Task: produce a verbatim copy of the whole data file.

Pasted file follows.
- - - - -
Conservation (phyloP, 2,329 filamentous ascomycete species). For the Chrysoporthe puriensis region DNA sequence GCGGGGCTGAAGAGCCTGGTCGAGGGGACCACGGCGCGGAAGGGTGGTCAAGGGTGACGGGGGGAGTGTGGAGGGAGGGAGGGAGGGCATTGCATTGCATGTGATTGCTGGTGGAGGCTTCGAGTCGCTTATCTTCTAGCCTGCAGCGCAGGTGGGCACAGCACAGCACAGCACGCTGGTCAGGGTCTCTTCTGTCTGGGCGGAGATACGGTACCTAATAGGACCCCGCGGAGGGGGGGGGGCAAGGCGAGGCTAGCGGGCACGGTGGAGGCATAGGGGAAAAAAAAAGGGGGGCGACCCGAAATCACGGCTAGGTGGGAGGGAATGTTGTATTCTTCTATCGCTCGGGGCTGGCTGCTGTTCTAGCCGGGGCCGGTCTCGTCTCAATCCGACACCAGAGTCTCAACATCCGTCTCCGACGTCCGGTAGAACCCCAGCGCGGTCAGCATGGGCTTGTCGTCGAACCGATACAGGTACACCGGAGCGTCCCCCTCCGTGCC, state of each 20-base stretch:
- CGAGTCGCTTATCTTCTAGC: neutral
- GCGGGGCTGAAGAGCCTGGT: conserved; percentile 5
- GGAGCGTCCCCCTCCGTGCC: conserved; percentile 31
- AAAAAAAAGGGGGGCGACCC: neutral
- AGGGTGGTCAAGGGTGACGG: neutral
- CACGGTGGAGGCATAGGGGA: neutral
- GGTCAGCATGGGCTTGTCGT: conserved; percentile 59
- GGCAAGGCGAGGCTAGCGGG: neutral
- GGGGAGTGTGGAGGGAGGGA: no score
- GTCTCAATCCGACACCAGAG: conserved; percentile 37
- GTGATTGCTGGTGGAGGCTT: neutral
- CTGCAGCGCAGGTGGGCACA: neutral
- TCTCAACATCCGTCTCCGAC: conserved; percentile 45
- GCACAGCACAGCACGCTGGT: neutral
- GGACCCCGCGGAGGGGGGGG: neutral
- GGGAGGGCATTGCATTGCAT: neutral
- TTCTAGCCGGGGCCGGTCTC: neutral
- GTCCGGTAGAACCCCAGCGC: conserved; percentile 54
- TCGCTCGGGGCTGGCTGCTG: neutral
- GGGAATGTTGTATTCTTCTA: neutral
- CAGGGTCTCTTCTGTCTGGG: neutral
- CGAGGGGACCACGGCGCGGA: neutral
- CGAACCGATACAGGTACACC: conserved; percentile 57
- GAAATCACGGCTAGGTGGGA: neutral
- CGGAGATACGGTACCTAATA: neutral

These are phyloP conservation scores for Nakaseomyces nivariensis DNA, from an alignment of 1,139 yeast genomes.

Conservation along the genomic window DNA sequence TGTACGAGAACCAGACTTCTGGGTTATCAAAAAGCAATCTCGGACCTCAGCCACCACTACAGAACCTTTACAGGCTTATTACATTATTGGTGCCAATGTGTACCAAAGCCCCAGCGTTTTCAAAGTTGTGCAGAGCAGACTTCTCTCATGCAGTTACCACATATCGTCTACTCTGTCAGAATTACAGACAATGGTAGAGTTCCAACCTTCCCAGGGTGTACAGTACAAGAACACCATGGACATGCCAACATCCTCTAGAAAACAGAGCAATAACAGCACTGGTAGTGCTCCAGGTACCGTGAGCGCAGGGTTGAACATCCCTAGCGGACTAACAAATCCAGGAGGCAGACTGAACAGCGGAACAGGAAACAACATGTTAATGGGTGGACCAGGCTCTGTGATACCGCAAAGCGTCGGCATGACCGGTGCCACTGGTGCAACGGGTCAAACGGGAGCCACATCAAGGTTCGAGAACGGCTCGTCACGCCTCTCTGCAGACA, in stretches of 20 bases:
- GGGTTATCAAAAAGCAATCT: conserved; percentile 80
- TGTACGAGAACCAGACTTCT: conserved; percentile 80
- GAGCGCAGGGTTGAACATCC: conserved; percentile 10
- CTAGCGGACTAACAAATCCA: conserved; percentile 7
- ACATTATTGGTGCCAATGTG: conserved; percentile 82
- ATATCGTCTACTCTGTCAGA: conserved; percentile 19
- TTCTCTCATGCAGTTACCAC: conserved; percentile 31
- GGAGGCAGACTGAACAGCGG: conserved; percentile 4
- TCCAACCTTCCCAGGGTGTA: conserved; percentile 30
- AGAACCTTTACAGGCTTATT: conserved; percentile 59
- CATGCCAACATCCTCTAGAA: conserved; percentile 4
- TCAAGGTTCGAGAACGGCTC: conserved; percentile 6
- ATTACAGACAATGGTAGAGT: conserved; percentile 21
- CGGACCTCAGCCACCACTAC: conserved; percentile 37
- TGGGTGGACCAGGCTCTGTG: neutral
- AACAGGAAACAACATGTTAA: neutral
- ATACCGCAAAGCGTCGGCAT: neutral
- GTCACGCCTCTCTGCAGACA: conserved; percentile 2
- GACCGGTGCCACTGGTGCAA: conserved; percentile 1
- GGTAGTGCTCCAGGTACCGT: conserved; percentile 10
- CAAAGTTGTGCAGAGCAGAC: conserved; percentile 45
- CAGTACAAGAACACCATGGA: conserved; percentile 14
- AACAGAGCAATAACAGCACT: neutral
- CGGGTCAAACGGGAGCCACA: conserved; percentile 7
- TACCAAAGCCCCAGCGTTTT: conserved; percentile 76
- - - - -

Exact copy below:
Conservation (phyloP, 2,329 filamentous ascomycete species). For the Chrysoporthe puriensis region DNA sequence GCGGGGCTGAAGAGCCTGGTCGAGGGGACCACGGCGCGGAAGGGTGGTCAAGGGTGACGGGGGGAGTGTGGAGGGAGGGAGGGAGGGCATTGCATTGCATGTGATTGCTGGTGGAGGCTTCGAGTCGCTTATCTTCTAGCCTGCAGCGCAGGTGGGCACAGCACAGCACAGCACGCTGGTCAGGGTCTCTTCTGTCTGGGCGGAGATACGGTACCTAATAGGACCCCGCGGAGGGGGGGGGGCAAGGCGAGGCTAGCGGGCACGGTGGAGGCATAGGGGAAAAAAAAAGGGGGGCGACCCGAAATCACGGCTAGGTGGGAGGGAATGTTGTATTCTTCTATCGCTCGGGGCTGGCTGCTGTTCTAGCCGGGGCCGGTCTCGTCTCAATCCGACACCAGAGTCTCAACATCCGTCTCCGACGTCCGGTAGAACCCCAGCGCGGTCAGCATGGGCTTGTCGTCGAACCGATACAGGTACACCGGAGCGTCCCCCTCCGTGCC, state of each 20-base stretch:
- CGAGTCGCTTATCTTCTAGC: neutral
- GCGGGGCTGAAGAGCCTGGT: conserved; percentile 5
- GGAGCGTCCCCCTCCGTGCC: conserved; percentile 31
- AAAAAAAAGGGGGGCGACCC: neutral
- AGGGTGGTCAAGGGTGACGG: neutral
- CACGGTGGAGGCATAGGGGA: neutral
- GGTCAGCATGGGCTTGTCGT: conserved; percentile 59
- GGCAAGGCGAGGCTAGCGGG: neutral
- GGGGAGTGTGGAGGGAGGGA: no score
- GTCTCAATCCGACACCAGAG: conserved; percentile 37
- GTGATTGCTGGTGGAGGCTT: neutral
- CTGCAGCGCAGGTGGGCACA: neutral
- TCTCAACATCCGTCTCCGAC: conserved; percentile 45
- GCACAGCACAGCACGCTGGT: neutral
- GGACCCCGCGGAGGGGGGGG: neutral
- GGGAGGGCATTGCATTGCAT: neutral
- TTCTAGCCGGGGCCGGTCTC: neutral
- GTCCGGTAGAACCCCAGCGC: conserved; percentile 54
- TCGCTCGGGGCTGGCTGCTG: neutral
- GGGAATGTTGTATTCTTCTA: neutral
- CAGGGTCTCTTCTGTCTGGG: neutral
- CGAGGGGACCACGGCGCGGA: neutral
- CGAACCGATACAGGTACACC: conserved; percentile 57
- GAAATCACGGCTAGGTGGGA: neutral
- CGGAGATACGGTACCTAATA: neutral

These are phyloP conservation scores for Nakaseomyces nivariensis DNA, from an alignment of 1,139 yeast genomes.

Conservation along the genomic window DNA sequence TGTACGAGAACCAGACTTCTGGGTTATCAAAAAGCAATCTCGGACCTCAGCCACCACTACAGAACCTTTACAGGCTTATTACATTATTGGTGCCAATGTGTACCAAAGCCCCAGCGTTTTCAAAGTTGTGCAGAGCAGACTTCTCTCATGCAGTTACCACATATCGTCTACTCTGTCAGAATTACAGACAATGGTAGAGTTCCAACCTTCCCAGGGTGTACAGTACAAGAACACCATGGACATGCCAACATCCTCTAGAAAACAGAGCAATAACAGCACTGGTAGTGCTCCAGGTACCGTGAGCGCAGGGTTGAACATCCCTAGCGGACTAACAAATCCAGGAGGCAGACTGAACAGCGGAACAGGAAACAACATGTTAATGGGTGGACCAGGCTCTGTGATACCGCAAAGCGTCGGCATGACCGGTGCCACTGGTGCAACGGGTCAAACGGGAGCCACATCAAGGTTCGAGAACGGCTCGTCACGCCTCTCTGCAGACA, in stretches of 20 bases:
- GGGTTATCAAAAAGCAATCT: conserved; percentile 80
- TGTACGAGAACCAGACTTCT: conserved; percentile 80
- GAGCGCAGGGTTGAACATCC: conserved; percentile 10
- CTAGCGGACTAACAAATCCA: conserved; percentile 7
- ACATTATTGGTGCCAATGTG: conserved; percentile 82
- ATATCGTCTACTCTGTCAGA: conserved; percentile 19
- TTCTCTCATGCAGTTACCAC: conserved; percentile 31
- GGAGGCAGACTGAACAGCGG: conserved; percentile 4
- TCCAACCTTCCCAGGGTGTA: conserved; percentile 30
- AGAACCTTTACAGGCTTATT: conserved; percentile 59
- CATGCCAACATCCTCTAGAA: conserved; percentile 4
- TCAAGGTTCGAGAACGGCTC: conserved; percentile 6
- ATTACAGACAATGGTAGAGT: conserved; percentile 21
- CGGACCTCAGCCACCACTAC: conserved; percentile 37
- TGGGTGGACCAGGCTCTGTG: neutral
- AACAGGAAACAACATGTTAA: neutral
- ATACCGCAAAGCGTCGGCAT: neutral
- GTCACGCCTCTCTGCAGACA: conserved; percentile 2
- GACCGGTGCCACTGGTGCAA: conserved; percentile 1
- GGTAGTGCTCCAGGTACCGT: conserved; percentile 10
- CAAAGTTGTGCAGAGCAGAC: conserved; percentile 45
- CAGTACAAGAACACCATGGA: conserved; percentile 14
- AACAGAGCAATAACAGCACT: neutral
- CGGGTCAAACGGGAGCCACA: conserved; percentile 7
- TACCAAAGCCCCAGCGTTTT: conserved; percentile 76